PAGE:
Deliverance and a Deliverer

Posted: December 5, 2013 in Isaiah

Isaiah 52-53, “Deliverance and a Deliverer”

“Well there’s good news & there’s bad news – which one do you want first?”  All of us have heard something like that at some point, and most likely we dreaded it.  For our family, it’s usually dealing with some sort of repair.  The good news is that it can be fixed; the bad news is that it costs an arm & a leg to fix it.  Yet what if the bad news & good news was far better?  I.e. the bad news was really bad, but the good news is that the problem had already been taken care of.  That’s what Israel had in their problem with Babylon – and that’s what we have in our problem with sin.

The bad news is that the Jews really did deserve their slavery.  They had truly sinned against the Lord.  The good news is that God promised them deliverance out of slavery.  More than that, He promised the perfect Deliverer who would come and grant them a deliverance beyond their wildest dreams.  They did not only have the opportunity to be freed from Babylon, but to be freed from sin & death itself as the Servant-Deliverer stood in their place.

Would they avail themselves of it?  Historically, not all of the Jews came back in the 2nd Exodus.  Many had grown comfortable in their Babylonian lives & didn’t want to leave.  Thus they never experienced the fullness of the fulfillment of God’s promises.  The same issue is true today regarding people’s response to Jesus.  Many have heard of His work – many know what He offers – but not everyone avails themselves of His grace.  God offers deliverance and a Deliverer.  How will we respond?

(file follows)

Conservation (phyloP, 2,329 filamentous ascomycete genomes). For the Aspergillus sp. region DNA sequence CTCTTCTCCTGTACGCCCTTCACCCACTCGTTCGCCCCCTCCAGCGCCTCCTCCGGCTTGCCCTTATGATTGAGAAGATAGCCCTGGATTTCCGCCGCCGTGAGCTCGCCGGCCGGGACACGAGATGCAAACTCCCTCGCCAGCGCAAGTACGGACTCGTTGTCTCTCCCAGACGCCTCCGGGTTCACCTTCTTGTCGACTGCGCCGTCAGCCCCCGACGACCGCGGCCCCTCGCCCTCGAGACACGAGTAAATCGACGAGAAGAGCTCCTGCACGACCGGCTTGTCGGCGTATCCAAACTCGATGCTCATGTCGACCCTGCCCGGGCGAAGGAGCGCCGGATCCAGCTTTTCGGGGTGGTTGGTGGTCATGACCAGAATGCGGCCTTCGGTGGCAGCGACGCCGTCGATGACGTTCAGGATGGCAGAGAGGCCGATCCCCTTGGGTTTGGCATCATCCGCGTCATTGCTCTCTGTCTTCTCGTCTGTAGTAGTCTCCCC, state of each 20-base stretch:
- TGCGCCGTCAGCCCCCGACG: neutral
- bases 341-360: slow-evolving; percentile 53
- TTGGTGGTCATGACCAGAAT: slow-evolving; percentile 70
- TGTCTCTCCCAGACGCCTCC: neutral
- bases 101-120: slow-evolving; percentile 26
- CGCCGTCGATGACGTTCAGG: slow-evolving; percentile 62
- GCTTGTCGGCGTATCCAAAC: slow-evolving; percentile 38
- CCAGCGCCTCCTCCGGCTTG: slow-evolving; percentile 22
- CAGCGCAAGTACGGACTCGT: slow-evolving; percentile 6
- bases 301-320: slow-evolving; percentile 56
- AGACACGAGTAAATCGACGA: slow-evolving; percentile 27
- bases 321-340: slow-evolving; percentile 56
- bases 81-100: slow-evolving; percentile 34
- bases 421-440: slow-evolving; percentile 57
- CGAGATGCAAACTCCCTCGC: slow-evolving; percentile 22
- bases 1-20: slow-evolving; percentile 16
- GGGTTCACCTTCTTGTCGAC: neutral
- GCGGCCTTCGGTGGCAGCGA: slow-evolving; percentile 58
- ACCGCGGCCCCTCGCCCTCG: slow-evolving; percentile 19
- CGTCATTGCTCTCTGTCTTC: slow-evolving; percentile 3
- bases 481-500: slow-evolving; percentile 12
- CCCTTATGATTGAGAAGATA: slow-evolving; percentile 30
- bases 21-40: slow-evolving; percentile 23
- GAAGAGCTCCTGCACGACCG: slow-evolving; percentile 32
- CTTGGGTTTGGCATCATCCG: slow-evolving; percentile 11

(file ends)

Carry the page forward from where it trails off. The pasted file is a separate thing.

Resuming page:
Isaiah 52

  • Wake up to God’s redemption (vss. 1-6)

1 Awake, awake! Put on your strength, O Zion; Put on your beautiful garments, O Jerusalem, the holy city! For the uncircumcised and the unclean Shall no longer come to you. 2 Shake yourself from the dust, arise; Sit down, O Jerusalem! Loose yourself from the bonds of your neck, O captive daughter of Zion!

  • Ch. 52 begins with the call to “Awake! Awake!” continuing the theme from Ch. 51. (Chapter breaks not inspired!)  In 51:9-11, the people of Jerusalem asked God to wake up to their plight, and free them from slavery as He did in the days of Egypt.  God responded to them in 51:17, showing them that their slavery was their own fault.  They had earned their portion of the cup of God’s wrath, and they were drinking down to the dregs.  Yet the good news is that the cup was limited, and God would take His cup from them & give it to their oppressors.  52:1 picks up with that theme again, as God continues to respond to Jerusalem, promising how He will act on their behalf.  God had not fallen asleep on them, and they did not need to remain in a stupor.  They were to wake up and believe the promises that God had made to them – wake up & be ready to respond to God’s work of salvation!
    • Are we awake to the actions of God on our behalf?
  • Specifically to Jerusalem, God called them to get ready to move.  They were no longer to wear the clothing of humiliation and slavery, but “beautiful garments” as they walked in the protection and blessing of God.  They did not need to be afraid of the “uncircumcised and unclean,” as the Babylonians would no longer trample the ground of “the holy city.”  The Jews could simultaneously “arise” from the humiliation of the “dust” and “sit down” as God placed them in a position of honor at His side.  They would no longer be “captive,” but they would be freed to dwell in the blessing of God.